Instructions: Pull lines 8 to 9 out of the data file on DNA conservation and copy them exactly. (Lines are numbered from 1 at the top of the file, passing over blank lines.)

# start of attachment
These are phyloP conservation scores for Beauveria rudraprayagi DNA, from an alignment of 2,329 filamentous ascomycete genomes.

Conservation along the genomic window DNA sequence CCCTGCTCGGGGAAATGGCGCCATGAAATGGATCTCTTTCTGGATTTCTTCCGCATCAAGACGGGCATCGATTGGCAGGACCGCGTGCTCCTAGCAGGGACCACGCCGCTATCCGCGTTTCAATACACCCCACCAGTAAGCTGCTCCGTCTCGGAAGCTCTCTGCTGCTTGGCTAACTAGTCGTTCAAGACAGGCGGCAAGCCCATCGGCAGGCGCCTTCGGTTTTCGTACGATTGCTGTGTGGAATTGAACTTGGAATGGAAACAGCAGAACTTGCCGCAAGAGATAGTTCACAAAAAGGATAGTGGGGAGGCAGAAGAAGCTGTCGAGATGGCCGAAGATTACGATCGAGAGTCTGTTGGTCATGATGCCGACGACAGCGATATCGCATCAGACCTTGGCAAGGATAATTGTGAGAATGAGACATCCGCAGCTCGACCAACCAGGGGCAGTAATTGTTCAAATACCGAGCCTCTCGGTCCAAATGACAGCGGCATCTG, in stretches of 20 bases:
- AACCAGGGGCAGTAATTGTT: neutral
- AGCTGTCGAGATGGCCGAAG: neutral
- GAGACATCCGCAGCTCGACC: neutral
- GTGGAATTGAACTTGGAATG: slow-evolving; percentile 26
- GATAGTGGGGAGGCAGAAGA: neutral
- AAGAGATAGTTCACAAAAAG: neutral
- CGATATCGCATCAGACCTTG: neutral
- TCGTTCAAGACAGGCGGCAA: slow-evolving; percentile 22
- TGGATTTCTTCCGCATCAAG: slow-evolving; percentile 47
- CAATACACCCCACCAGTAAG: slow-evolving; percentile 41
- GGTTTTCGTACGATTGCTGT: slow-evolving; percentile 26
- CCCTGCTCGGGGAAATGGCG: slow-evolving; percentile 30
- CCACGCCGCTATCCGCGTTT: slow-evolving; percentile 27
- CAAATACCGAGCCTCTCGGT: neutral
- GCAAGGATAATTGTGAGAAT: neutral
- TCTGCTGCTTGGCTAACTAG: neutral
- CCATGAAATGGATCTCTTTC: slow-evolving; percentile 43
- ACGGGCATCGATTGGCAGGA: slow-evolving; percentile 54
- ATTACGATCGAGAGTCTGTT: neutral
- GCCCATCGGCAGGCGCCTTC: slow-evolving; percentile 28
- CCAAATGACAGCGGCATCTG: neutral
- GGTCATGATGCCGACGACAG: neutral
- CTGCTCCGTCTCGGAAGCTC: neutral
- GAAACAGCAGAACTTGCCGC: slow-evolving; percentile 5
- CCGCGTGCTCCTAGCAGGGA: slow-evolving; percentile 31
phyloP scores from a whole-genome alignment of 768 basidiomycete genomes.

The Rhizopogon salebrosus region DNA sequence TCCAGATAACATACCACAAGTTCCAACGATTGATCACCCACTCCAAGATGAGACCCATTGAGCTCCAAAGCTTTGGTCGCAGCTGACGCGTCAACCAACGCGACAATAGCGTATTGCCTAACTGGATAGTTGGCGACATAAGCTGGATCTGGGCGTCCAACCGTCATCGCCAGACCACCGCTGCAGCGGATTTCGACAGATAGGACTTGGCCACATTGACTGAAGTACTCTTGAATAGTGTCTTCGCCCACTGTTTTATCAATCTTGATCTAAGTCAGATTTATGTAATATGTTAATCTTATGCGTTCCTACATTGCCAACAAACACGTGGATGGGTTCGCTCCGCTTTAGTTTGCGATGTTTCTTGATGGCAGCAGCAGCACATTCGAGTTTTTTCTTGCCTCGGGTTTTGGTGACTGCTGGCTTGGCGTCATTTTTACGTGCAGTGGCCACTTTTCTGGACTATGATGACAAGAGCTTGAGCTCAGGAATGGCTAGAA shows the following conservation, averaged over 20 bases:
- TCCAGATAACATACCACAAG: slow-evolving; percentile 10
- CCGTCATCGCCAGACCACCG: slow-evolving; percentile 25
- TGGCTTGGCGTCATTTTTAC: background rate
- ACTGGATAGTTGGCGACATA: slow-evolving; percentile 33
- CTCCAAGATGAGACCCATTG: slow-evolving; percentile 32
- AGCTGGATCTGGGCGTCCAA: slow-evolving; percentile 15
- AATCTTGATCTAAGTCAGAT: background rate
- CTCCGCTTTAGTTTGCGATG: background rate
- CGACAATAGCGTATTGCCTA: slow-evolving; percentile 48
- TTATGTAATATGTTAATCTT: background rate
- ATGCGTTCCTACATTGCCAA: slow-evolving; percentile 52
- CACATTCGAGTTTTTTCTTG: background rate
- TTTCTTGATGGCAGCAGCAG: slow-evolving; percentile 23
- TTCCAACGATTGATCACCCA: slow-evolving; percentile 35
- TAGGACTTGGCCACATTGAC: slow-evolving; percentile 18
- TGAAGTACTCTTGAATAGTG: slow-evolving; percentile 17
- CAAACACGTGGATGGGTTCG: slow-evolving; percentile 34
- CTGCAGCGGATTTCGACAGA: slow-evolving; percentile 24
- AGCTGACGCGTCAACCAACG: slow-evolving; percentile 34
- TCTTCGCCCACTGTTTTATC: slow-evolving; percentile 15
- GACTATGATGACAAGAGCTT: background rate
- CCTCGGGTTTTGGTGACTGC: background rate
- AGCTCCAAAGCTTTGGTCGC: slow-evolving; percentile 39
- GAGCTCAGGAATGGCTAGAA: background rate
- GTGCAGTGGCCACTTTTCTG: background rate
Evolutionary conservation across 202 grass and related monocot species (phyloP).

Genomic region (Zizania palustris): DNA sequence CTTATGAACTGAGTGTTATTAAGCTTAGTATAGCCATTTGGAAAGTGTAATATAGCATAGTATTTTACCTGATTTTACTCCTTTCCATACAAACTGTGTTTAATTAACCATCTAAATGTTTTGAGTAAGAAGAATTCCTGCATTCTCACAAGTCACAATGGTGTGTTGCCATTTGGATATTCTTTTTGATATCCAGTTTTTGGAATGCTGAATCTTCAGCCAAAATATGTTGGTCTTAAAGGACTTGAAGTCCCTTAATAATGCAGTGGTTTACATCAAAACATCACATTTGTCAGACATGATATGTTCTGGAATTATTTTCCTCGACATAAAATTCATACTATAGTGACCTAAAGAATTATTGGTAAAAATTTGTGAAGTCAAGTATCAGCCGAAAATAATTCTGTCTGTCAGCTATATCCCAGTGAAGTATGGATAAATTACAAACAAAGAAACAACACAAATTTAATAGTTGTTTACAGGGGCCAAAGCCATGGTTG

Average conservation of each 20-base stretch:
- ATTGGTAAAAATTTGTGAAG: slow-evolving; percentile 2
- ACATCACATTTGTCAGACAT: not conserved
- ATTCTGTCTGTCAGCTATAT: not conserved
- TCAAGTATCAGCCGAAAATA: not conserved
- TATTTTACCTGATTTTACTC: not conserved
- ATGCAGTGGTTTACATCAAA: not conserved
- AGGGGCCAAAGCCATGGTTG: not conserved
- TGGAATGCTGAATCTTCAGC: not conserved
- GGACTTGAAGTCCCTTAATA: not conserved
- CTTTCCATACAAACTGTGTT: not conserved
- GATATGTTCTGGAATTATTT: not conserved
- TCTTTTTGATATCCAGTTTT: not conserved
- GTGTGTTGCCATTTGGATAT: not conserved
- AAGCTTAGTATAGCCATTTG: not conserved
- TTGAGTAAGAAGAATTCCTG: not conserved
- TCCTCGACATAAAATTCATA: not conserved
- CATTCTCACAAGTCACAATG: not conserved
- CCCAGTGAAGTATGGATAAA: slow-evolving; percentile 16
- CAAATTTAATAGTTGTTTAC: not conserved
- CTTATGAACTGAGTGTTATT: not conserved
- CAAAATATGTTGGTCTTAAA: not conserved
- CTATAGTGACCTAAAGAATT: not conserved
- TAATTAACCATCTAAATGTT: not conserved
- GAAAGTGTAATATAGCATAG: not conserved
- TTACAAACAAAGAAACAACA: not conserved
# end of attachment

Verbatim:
- AAGAGATAGTTCACAAAAAG: neutral
- CGATATCGCATCAGACCTTG: neutral